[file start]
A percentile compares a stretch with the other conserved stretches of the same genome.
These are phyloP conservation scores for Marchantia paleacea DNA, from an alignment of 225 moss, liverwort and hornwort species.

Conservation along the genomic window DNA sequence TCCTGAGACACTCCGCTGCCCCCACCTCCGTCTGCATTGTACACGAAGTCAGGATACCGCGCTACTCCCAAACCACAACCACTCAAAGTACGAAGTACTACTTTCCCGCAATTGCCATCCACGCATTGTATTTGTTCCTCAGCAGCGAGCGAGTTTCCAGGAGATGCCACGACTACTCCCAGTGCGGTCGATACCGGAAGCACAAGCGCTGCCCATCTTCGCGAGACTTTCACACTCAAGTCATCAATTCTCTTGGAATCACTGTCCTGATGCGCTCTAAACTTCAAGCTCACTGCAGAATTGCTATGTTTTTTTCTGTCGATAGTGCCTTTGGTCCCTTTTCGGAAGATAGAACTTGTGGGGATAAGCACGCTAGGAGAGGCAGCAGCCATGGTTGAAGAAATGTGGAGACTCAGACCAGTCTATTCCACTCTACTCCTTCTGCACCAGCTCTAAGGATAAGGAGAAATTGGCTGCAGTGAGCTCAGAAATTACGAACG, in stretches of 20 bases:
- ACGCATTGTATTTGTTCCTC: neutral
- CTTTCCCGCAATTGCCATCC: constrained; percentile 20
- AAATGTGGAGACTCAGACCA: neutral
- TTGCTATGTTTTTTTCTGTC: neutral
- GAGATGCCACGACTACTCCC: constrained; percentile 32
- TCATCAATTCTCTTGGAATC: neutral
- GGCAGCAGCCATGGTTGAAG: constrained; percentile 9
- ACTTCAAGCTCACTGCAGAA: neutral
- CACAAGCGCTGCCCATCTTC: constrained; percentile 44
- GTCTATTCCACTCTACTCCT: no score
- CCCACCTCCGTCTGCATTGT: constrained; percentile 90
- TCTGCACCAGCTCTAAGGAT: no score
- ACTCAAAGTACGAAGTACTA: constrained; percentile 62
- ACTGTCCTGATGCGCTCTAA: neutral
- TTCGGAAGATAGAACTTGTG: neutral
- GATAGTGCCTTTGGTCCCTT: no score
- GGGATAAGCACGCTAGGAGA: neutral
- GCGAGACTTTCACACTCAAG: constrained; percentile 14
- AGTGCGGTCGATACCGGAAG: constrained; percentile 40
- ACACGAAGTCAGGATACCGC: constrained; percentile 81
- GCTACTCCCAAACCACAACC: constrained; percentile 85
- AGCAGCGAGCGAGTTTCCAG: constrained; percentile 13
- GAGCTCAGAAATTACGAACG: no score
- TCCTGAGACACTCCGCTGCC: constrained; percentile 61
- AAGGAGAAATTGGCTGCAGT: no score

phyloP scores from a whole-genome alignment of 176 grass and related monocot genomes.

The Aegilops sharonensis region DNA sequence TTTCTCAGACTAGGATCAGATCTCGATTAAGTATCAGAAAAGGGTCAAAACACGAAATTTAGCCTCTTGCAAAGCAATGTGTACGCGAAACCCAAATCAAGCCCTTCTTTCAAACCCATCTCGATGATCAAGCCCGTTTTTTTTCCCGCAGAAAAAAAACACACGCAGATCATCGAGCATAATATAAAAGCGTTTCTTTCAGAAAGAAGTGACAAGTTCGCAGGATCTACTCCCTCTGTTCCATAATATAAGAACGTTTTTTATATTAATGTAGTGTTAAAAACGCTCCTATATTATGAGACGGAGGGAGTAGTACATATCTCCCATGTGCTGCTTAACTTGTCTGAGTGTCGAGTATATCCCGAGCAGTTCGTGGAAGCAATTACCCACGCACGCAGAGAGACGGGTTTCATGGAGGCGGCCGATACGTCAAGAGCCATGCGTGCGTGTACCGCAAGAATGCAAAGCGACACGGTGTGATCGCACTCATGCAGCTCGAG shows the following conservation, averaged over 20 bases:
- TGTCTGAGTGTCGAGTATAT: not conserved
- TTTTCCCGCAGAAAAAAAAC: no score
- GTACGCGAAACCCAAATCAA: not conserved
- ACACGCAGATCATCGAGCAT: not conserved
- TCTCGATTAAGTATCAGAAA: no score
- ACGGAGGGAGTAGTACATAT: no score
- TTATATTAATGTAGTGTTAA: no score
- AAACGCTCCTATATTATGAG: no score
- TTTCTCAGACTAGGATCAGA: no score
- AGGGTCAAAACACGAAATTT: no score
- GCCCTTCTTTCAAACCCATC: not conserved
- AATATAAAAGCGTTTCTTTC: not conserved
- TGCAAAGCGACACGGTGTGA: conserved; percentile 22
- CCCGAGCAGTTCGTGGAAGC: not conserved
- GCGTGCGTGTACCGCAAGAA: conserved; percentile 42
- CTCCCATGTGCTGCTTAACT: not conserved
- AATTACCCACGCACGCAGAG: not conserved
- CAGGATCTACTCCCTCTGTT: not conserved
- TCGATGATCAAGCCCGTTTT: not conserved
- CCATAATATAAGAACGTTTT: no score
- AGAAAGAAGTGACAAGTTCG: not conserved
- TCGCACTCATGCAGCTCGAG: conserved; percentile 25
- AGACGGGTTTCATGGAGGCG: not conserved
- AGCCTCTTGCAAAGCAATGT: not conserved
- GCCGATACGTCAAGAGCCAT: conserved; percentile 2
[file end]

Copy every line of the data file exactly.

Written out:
A percentile compares a stretch with the other conserved stretches of the same genome.
These are phyloP conservation scores for Marchantia paleacea DNA, from an alignment of 225 moss, liverwort and hornwort species.

Conservation along the genomic window DNA sequence TCCTGAGACACTCCGCTGCCCCCACCTCCGTCTGCATTGTACACGAAGTCAGGATACCGCGCTACTCCCAAACCACAACCACTCAAAGTACGAAGTACTACTTTCCCGCAATTGCCATCCACGCATTGTATTTGTTCCTCAGCAGCGAGCGAGTTTCCAGGAGATGCCACGACTACTCCCAGTGCGGTCGATACCGGAAGCACAAGCGCTGCCCATCTTCGCGAGACTTTCACACTCAAGTCATCAATTCTCTTGGAATCACTGTCCTGATGCGCTCTAAACTTCAAGCTCACTGCAGAATTGCTATGTTTTTTTCTGTCGATAGTGCCTTTGGTCCCTTTTCGGAAGATAGAACTTGTGGGGATAAGCACGCTAGGAGAGGCAGCAGCCATGGTTGAAGAAATGTGGAGACTCAGACCAGTCTATTCCACTCTACTCCTTCTGCACCAGCTCTAAGGATAAGGAGAAATTGGCTGCAGTGAGCTCAGAAATTACGAACG, in stretches of 20 bases:
- ACGCATTGTATTTGTTCCTC: neutral
- CTTTCCCGCAATTGCCATCC: constrained; percentile 20
- AAATGTGGAGACTCAGACCA: neutral
- TTGCTATGTTTTTTTCTGTC: neutral
- GAGATGCCACGACTACTCCC: constrained; percentile 32
- TCATCAATTCTCTTGGAATC: neutral
- GGCAGCAGCCATGGTTGAAG: constrained; percentile 9
- ACTTCAAGCTCACTGCAGAA: neutral
- CACAAGCGCTGCCCATCTTC: constrained; percentile 44
- GTCTATTCCACTCTACTCCT: no score
- CCCACCTCCGTCTGCATTGT: constrained; percentile 90
- TCTGCACCAGCTCTAAGGAT: no score
- ACTCAAAGTACGAAGTACTA: constrained; percentile 62
- ACTGTCCTGATGCGCTCTAA: neutral
- TTCGGAAGATAGAACTTGTG: neutral
- GATAGTGCCTTTGGTCCCTT: no score
- GGGATAAGCACGCTAGGAGA: neutral
- GCGAGACTTTCACACTCAAG: constrained; percentile 14
- AGTGCGGTCGATACCGGAAG: constrained; percentile 40
- ACACGAAGTCAGGATACCGC: constrained; percentile 81
- GCTACTCCCAAACCACAACC: constrained; percentile 85
- AGCAGCGAGCGAGTTTCCAG: constrained; percentile 13
- GAGCTCAGAAATTACGAACG: no score
- TCCTGAGACACTCCGCTGCC: constrained; percentile 61
- AAGGAGAAATTGGCTGCAGT: no score

phyloP scores from a whole-genome alignment of 176 grass and related monocot genomes.

The Aegilops sharonensis region DNA sequence TTTCTCAGACTAGGATCAGATCTCGATTAAGTATCAGAAAAGGGTCAAAACACGAAATTTAGCCTCTTGCAAAGCAATGTGTACGCGAAACCCAAATCAAGCCCTTCTTTCAAACCCATCTCGATGATCAAGCCCGTTTTTTTTCCCGCAGAAAAAAAACACACGCAGATCATCGAGCATAATATAAAAGCGTTTCTTTCAGAAAGAAGTGACAAGTTCGCAGGATCTACTCCCTCTGTTCCATAATATAAGAACGTTTTTTATATTAATGTAGTGTTAAAAACGCTCCTATATTATGAGACGGAGGGAGTAGTACATATCTCCCATGTGCTGCTTAACTTGTCTGAGTGTCGAGTATATCCCGAGCAGTTCGTGGAAGCAATTACCCACGCACGCAGAGAGACGGGTTTCATGGAGGCGGCCGATACGTCAAGAGCCATGCGTGCGTGTACCGCAAGAATGCAAAGCGACACGGTGTGATCGCACTCATGCAGCTCGAG shows the following conservation, averaged over 20 bases:
- TGTCTGAGTGTCGAGTATAT: not conserved
- TTTTCCCGCAGAAAAAAAAC: no score
- GTACGCGAAACCCAAATCAA: not conserved
- ACACGCAGATCATCGAGCAT: not conserved
- TCTCGATTAAGTATCAGAAA: no score
- ACGGAGGGAGTAGTACATAT: no score
- TTATATTAATGTAGTGTTAA: no score
- AAACGCTCCTATATTATGAG: no score
- TTTCTCAGACTAGGATCAGA: no score
- AGGGTCAAAACACGAAATTT: no score
- GCCCTTCTTTCAAACCCATC: not conserved
- AATATAAAAGCGTTTCTTTC: not conserved
- TGCAAAGCGACACGGTGTGA: conserved; percentile 22
- CCCGAGCAGTTCGTGGAAGC: not conserved
- GCGTGCGTGTACCGCAAGAA: conserved; percentile 42
- CTCCCATGTGCTGCTTAACT: not conserved
- AATTACCCACGCACGCAGAG: not conserved
- CAGGATCTACTCCCTCTGTT: not conserved
- TCGATGATCAAGCCCGTTTT: not conserved
- CCATAATATAAGAACGTTTT: no score
- AGAAAGAAGTGACAAGTTCG: not conserved
- TCGCACTCATGCAGCTCGAG: conserved; percentile 25
- AGACGGGTTTCATGGAGGCG: not conserved
- AGCCTCTTGCAAAGCAATGT: not conserved
- GCCGATACGTCAAGAGCCAT: conserved; percentile 2